On Dissolute Mirth and Gaiety during the Pandemic

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Published by Anonymous (not verified) on Tue, 17/03/2020 - 8:47am in

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We are informed by Thucydides, that, during the famous plague of Athens, when death seemed present to every one, a dissolute mirth and gaiety prevailed among the people, who exhorted one another to make the most of life as long as it endured. The same observation is made by Boccace with regard to the plague of Florence. A like principle makes soldiers, during war, be more addicted to riot and expence, than any other race of men. Present pleasure is always of importance; and whatever diminishes the importance of all other objects must bestow on it an additional influence and value.--David Hume "The Sceptic"

The quoted passage is in the service of one of two examples that are intended to show, in concessive and backhanded manner, that philosophical book learning can have an effect on our actions ("in books of philosophy, from which any important effect is to be expected.") I say 'backhanded' because the sceptic thinks that in this instance the philosophical text is merely echoing "common life, and occur upon the most superficial view of human affairs." I use 'concessive' because on the whole Hume's sceptic thinks philosophical texts are, we may say, impotent when it comes to inspiring action.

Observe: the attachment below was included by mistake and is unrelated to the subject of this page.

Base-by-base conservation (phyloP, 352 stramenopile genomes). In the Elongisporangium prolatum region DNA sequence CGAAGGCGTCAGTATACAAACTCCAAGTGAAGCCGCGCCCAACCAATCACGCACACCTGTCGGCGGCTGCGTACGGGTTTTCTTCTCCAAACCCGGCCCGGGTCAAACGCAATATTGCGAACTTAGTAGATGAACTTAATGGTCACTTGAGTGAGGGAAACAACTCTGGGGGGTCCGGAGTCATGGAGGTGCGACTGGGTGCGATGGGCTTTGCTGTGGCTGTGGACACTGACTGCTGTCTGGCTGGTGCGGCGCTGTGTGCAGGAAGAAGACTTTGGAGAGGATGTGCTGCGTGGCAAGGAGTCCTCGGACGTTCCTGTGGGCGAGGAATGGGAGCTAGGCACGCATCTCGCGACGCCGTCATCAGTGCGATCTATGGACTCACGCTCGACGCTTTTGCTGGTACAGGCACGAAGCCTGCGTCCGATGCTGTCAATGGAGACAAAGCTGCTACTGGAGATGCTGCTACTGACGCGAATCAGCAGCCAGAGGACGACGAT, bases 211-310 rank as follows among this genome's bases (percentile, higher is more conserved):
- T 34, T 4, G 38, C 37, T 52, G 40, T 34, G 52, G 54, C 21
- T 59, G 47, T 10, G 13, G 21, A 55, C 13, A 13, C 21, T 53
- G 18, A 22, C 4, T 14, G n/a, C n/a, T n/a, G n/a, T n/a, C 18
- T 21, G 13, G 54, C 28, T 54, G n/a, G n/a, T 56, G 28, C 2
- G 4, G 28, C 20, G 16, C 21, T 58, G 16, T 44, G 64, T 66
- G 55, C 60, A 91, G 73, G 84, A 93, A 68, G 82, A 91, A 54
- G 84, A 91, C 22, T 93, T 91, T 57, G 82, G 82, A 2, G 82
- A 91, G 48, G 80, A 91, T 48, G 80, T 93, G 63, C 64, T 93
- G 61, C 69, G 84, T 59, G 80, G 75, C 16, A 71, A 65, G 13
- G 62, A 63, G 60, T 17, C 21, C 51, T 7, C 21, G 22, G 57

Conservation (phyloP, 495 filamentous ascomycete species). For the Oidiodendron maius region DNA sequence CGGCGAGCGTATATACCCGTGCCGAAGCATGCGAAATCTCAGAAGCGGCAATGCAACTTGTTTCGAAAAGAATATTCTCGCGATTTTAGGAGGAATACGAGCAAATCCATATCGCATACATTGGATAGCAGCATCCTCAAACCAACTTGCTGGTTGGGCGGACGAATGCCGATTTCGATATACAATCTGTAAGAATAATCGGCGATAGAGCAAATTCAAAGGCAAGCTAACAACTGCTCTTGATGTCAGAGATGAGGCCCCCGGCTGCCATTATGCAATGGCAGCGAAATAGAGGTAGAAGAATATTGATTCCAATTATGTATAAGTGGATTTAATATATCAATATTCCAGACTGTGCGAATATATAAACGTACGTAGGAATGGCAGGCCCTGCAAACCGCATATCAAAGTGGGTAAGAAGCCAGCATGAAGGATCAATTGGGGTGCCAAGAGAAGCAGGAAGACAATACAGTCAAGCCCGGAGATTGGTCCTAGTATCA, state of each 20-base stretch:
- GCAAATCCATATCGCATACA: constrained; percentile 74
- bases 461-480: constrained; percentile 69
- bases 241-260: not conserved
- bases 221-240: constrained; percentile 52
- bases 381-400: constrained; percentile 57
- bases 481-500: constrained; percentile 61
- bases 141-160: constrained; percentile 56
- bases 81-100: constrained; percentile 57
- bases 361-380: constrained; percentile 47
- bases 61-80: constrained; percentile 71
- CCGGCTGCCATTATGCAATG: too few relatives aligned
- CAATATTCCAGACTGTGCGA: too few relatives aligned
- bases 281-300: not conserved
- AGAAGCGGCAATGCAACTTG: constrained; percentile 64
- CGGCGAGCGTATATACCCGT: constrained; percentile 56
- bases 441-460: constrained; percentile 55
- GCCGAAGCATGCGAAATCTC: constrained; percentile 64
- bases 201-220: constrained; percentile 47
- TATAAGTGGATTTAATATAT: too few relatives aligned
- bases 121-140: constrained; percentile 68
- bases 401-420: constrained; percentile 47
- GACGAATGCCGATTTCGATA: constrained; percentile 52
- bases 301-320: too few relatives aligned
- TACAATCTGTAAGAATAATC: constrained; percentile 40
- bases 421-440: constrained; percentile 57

But Hume's sceptic grants that reading in Thucydides about the mirth and gaiety of the Athenians during the plague, would inspire us to mirth and gaiety during our own, say, epidemic. And in so doing we would, in the face of an epidemic, seize the day, that is to say, philosophically, when imminent death seems likely, we greatly discount the future. It is notable that the sceptic insists on saying the same thing in two registers, viz.,of the so-called vulgar and of the philosophers.

As an aside, 'the sceptic' treats Thucydides and Boccaccio as philosophical authors. This is somewhat amusing because elsewhere Hume, in his own voice, calls the latter an "agreeable libertine" ("Of the Standard of Taste"), not something one can imagine anyone saying about Thucydides (whom Hume always treats with respect and the deference due the first reliable authority).

Be that as it may, the sceptic does not mention the social mechanism emphasized by Thucydides (in Hobbes' translation), "seeing before his eyes such quick revolution, of the rich dying and men worth nothing inheriting their estates. Insomuch as they justified a speedy fruition of their goods even for their pleasure, as men that thought they held their lives but by the day." It isn't just the widespread nearness of death that causes 'licentiousness,' but in particular the undermining effect of death on social hierarchy that causes the dissolution of mores into mirth and gaiety. 

Obviously the sceptic may be right that Thucydides' particular mechanistic explanation may be irrelevant for the claim she wishes to make; and that all that matters to spur us to mirth and gaiety is the description of seizing the day in light of the mortal effects of the plague. Of course, reading such a description is neither necessary nor presumably sufficient to spur on licentiousness during an pandemic. But it may be a triggering cause.

It is peculiar that a predictable side effect of pandemics is dissolute mirth and gaiety. Compared to the panic that seizes the mind in anticipation of invisible, microscopic death creeping up on unsuspecting victims, dissolute mirth and gaiety sounds, even to those that prefer stable social expectations, almost like consolation.